1. The immigrant surge will eventually end regardless of who is elected

                    Maybe. The factors driving it are many and varied. Pull some of them out of the picture, and the rate might go down, but amp some of the others up, and the drop might be canceled out.

                    Regardless, Western Europe has an assimilation problem as much as an immigration problem. There shouldn’t be any banlieus full of Algerians and other people from long-since independent former colonies, whose families immigrated to France generations ago. There should be French people of various and diverse ancestries who see each other as countrymen. Not agreed on everything, but also not hoping to see their fellows harmed.

                2. Thank you, Groovus.

      2. Kickbacks to donors sounds like what politicians do in general really

      3. Sarkozy was accused of nepotism /corruption over some questionable fundraising and promises to hand out jobs to connected people.

        IOW, he was trained for politics in the USA?

      4. Good catch… they may have said Hollande…

        1. Doubtful…. Hollandaise believes in taxing everything with a heartbeat, and offers dispensations of, “You.,.I will tax you, but tax you last!” to those most favoured to him. Otherwise, Chez Taxageddon for all.

  4. Prediction: iPhones are very likely NOT going to be made in the USA, and if they are, they will not be made by humans. This is just a simple matter of math. I don’t care how much Apple folks like their iThingys, a large majority of them cannot afford a $8000 phone.

  5. The government has essentially made it a requirement that businesses work through the government to get anything done so can’t really you blame them when they utilize the government in mutually parasitic methods in order to put food on the table. As a building designer I would like Reason to point out one job any job that is not regulated by the government such that you never have to deal with the government. I’m pretty sure what ever you list someone can find a regulation for it. I’m not saying this is a good thing but it is a fact of life.

    1. Yep i cant really fault business when government is root cause…filling the trough so to speak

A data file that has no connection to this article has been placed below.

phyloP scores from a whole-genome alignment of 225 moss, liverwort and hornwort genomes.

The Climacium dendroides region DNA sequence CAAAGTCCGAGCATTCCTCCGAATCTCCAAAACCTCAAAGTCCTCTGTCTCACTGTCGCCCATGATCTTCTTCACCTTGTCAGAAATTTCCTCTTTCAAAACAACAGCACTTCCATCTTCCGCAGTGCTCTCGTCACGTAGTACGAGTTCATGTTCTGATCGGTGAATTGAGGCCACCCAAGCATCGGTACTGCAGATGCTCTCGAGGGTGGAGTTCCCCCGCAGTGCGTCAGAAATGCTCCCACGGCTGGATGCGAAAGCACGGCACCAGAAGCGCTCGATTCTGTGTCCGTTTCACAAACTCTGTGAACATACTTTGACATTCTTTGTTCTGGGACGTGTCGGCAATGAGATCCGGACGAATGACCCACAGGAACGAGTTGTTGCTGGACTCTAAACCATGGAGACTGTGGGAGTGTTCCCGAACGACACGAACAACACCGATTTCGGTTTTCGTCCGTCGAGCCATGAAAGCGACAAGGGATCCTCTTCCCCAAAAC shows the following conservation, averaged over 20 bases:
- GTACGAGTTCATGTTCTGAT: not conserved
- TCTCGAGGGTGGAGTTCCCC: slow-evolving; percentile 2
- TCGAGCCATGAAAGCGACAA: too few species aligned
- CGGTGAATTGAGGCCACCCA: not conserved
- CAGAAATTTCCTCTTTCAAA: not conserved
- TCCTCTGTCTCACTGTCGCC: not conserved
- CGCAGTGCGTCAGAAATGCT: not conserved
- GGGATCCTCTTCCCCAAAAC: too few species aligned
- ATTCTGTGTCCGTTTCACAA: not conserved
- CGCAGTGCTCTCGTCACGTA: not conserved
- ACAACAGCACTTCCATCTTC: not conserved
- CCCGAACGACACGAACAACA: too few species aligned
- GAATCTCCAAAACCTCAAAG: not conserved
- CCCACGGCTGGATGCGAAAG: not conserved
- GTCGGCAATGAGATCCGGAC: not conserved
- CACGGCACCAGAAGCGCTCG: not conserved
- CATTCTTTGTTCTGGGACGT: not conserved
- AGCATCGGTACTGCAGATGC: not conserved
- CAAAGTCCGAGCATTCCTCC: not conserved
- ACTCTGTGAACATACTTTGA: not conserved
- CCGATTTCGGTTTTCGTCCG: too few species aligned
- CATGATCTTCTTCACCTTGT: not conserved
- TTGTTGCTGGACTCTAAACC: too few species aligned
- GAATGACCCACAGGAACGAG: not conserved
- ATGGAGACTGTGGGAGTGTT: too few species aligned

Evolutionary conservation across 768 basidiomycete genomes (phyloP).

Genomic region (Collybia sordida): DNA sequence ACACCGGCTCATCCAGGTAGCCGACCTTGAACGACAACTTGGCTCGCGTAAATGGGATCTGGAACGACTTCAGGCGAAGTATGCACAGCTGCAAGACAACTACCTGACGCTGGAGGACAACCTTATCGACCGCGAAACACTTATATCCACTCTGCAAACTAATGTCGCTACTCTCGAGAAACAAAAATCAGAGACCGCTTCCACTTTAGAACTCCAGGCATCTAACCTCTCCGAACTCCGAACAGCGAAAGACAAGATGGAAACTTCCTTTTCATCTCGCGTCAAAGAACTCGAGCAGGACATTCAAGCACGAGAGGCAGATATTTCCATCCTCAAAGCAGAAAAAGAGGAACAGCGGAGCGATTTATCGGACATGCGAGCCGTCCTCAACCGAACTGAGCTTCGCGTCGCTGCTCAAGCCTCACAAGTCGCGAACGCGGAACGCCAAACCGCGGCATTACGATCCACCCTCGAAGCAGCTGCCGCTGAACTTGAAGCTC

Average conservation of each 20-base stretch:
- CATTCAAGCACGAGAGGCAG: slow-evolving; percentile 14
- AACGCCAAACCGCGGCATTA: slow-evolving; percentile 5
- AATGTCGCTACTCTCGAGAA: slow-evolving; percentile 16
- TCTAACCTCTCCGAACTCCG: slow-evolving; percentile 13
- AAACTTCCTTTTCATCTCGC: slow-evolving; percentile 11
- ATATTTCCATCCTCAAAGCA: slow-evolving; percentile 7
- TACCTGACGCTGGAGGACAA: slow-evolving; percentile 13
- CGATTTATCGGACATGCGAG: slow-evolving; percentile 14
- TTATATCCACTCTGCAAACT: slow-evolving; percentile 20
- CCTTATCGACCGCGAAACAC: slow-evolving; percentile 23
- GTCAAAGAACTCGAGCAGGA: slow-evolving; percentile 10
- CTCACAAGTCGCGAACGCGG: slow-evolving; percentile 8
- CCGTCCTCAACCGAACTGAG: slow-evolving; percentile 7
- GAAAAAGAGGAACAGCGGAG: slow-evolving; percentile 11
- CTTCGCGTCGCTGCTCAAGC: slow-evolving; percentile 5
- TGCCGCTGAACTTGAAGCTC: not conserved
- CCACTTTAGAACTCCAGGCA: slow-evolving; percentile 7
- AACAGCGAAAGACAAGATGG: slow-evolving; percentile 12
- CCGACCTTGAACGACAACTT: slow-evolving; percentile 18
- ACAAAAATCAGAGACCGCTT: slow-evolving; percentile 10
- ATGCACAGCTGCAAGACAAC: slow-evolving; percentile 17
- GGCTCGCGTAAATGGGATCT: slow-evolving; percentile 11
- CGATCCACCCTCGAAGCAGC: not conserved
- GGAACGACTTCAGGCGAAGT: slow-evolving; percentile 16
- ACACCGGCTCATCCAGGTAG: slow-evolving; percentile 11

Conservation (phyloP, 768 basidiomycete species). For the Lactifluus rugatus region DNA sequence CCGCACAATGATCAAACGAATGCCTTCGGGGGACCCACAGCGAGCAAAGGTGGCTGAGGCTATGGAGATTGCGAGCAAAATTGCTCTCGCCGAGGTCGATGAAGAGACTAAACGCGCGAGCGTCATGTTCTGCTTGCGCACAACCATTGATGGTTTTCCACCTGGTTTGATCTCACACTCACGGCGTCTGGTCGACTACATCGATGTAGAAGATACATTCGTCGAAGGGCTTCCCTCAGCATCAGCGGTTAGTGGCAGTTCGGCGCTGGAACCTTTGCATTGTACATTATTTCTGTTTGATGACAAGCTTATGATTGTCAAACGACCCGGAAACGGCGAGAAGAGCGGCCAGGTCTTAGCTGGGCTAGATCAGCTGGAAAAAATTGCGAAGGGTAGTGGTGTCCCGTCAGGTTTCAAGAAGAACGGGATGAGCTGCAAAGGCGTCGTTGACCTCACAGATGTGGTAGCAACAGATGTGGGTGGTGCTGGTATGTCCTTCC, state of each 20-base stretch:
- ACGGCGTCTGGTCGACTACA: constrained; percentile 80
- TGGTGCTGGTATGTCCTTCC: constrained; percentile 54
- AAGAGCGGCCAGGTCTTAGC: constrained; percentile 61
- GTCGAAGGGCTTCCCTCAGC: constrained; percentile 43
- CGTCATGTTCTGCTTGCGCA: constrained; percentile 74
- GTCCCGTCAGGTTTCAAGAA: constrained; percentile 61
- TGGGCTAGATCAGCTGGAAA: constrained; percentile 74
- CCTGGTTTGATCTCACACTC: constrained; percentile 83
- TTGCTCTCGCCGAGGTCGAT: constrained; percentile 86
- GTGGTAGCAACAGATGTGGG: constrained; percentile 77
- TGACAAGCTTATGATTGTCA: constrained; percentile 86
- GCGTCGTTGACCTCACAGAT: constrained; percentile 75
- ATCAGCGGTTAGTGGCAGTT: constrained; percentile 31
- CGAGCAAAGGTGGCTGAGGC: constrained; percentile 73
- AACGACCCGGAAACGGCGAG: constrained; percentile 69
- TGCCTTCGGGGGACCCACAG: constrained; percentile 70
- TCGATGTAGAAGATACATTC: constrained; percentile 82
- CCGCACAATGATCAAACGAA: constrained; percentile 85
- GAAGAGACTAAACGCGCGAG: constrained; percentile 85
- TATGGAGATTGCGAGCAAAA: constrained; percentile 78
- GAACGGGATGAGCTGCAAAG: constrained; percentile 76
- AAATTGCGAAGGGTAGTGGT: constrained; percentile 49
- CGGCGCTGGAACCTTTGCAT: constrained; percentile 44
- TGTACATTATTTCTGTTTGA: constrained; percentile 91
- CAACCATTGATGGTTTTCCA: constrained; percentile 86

2. Everyone knows it is a fact of life.
      The intellectual argument is how do we, as a liberty loving people, eliminate these market distortions and misallocation of capital so the economy can operate better and allow for free markets to reign for the prosperity of all who are smart enough to thrive?

      answer: Wood chipper.

  6. This is nothing new. In fact, it’s how Trump has run his own business. As a New York Times investigation reported in September, Trump “used his father’s, and, later, his own, extensive political connections, and relied on a huge amount of assistance from the government and taxpayers in the form of tax breaks, grants and incentives to benefit the 15 buildings at the core of his Manhattan real estate empire.”

    Trump also once tried to use eminent domain to take a widow’s home so he could bulldoze it and use the land for limousine parking. Because he’s such a friend of the little guy, you see.

    If you don’t like those things, blame the government for allowing them to occur not the people who take advantage of it. Understand, if Trump hadn’t done those things, his competitors still would have. In a environment like NYC where the government is all pervasive, you either figure out a way to make that work for you or go out of business because your competitors most certainly will figure out how to make it work for them.

    For a magazine that claims to support the free market, Reason seems to have no idea how business actually works.

    1. Yeah, weird that a magazine that supports the free market would fault business owners for taking advantage of an unfree market and using the power of the state to harm others.

      Really weird.

      1. would fault business owners for taking advantage of an unfree market and using the power of the state to harm others.

        Yes it is totally weird. Does Reason expect businesses in New York to become consciousnesses objectors and go out of business in protest? If not, then what is their bitch? The problem is government not the people who act rationally in response to it.

        1. I read a biography of Cornelius Vanderbilt a few months ago. Even 175 years ago, the NY legislature was deliberately passing legislation that virtually required businessmen to offer bribes in order to maintain their businesses. Much of what the “Robber Barons” are accused of could not have been done without the deliberate threats or passage of legislation intended to put money in the pocket of politicians.